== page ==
- N. China: Demand is picking up before the holiday, leading to some rate level increases this week. Market rates will decrease quite a bit during the LNY holiday period, starting from Jan 21st and lasting until the end of the month.
- S. China: Demand and rates have decreased and some factories have already begun taking off for LNY. With the lifting of all Covid measures in mainland China, cross-border traffic is expected to gradually resume.
- Taiwan: The market is operating normally. The main thing to watch out for is high passenger demand before LNY which may result in potential cargo offload.
- Korea: TPEB market demand is picking up before the long holiday while the Far East Westbound (FEWB) market is still trending downwards.
- SE Asia: Demand ex-Southeast Asia overall remains low with capacity widely available with the exception of Hanoi, which is experiencing a pre-holiday rush and will require as much advance notice as possible.
- Demand continues to maintain at lower levels.
- Ample capacity available in the market for Transatlantic Westbound (TAWB) and FEWB.
- Rates levels starting to decrease to normal Q1 Levels.
- Ground operations at main European hubs are improving, with no major disruptions or delays expected.
- Export demand remains steady from all markets.
- US airports are running at a normal pace.
- Capacity is opening up further, especially into Europe.
- Rates remain stable week over week.
Trucking & Intermodal
- Due to inflation/soaring costs to operate trucking/barge/rail the GRI for 2023 is expected to be around 10-15% (excluding fuel surcharge). Dropping volumes will not affect this, as this is based on cost to operate and truck carriers barely have any margins.
- Capacity is still fragile despite declining container volumes caused by a continuous shortage of drivers and delayed delivery of newly ordered trucks.
- There is an increase of trucking carriers looking into alternative fuels (HVO, electric and hydrogen) to decrease CO2 footprint.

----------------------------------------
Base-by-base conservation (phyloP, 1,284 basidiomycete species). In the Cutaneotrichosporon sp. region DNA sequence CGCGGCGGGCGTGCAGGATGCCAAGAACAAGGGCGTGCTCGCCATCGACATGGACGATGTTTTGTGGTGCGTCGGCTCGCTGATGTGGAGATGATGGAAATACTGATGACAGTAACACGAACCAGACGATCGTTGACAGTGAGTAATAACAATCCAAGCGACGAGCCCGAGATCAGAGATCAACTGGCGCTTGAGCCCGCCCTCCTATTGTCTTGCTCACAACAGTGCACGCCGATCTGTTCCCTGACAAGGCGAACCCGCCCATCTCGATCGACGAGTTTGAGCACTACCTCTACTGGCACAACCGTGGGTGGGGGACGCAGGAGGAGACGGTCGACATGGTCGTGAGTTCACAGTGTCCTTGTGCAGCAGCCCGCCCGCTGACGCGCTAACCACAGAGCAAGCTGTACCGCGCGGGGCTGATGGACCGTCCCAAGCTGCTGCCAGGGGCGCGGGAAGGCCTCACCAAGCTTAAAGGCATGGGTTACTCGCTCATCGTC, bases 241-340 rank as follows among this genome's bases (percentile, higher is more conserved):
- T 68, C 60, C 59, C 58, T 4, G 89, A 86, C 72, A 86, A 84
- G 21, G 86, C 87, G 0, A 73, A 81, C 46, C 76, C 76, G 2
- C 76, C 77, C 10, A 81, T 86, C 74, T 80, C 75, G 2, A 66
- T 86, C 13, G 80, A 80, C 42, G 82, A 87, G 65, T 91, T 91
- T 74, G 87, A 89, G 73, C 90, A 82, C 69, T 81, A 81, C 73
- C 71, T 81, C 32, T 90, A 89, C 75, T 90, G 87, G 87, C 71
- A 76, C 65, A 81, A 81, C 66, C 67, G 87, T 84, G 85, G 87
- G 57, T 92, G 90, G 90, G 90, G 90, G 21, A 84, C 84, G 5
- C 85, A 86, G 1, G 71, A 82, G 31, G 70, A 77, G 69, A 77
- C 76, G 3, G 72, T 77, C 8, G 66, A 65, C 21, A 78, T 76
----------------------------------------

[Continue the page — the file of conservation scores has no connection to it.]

Import/Export Market Trends
- Congestion continues at Canadian ports and rail ramps. Yard utilization at Vancouver remains high; this congestion is partially due to ongoing congestion in Toronto and Montreal.
- Memphis, Dallas, and Chicago continue to see excessive rail dwell times and congestion, > 14 days.
- Savannah, Houston, and Oakland are seeing increased congestion, vessel bunching, and multiple vessels at anchor.
- Highway Diesel have dropped month over month across the board.
- East Coast ($5.336/gallon), Midwest ($5.108/gallon), and Gulf coast ($4.699/gallon)
- West Coast ($5.666/gallon), California ($6.006/gallon), and Rocky Mountain ($5.392/gallon)
- British Columbia, Quebec, and Ontario $5.875/gallon (~$7.980 CAD/gallon)
US Domestic Trucking Market Trends
- The national Outbound Tender Rejection Index (OTRI) failed to rise above 6% during the week of Christmas for the first time in its five-year history.
- Rapid demand erosion resulting from overstuffed inventories and eroding consumption coming out of an overstimulated goods economy are the main factors driving the weakening transportation markets. These conditions are forecast to persist through the first half of 2023 at a minimum.
- With little to no disruption to carrier networks, the spot market will be filled with discounted freight in what is typically the slowest time of the year for domestic trucking.
Customs and Compliance News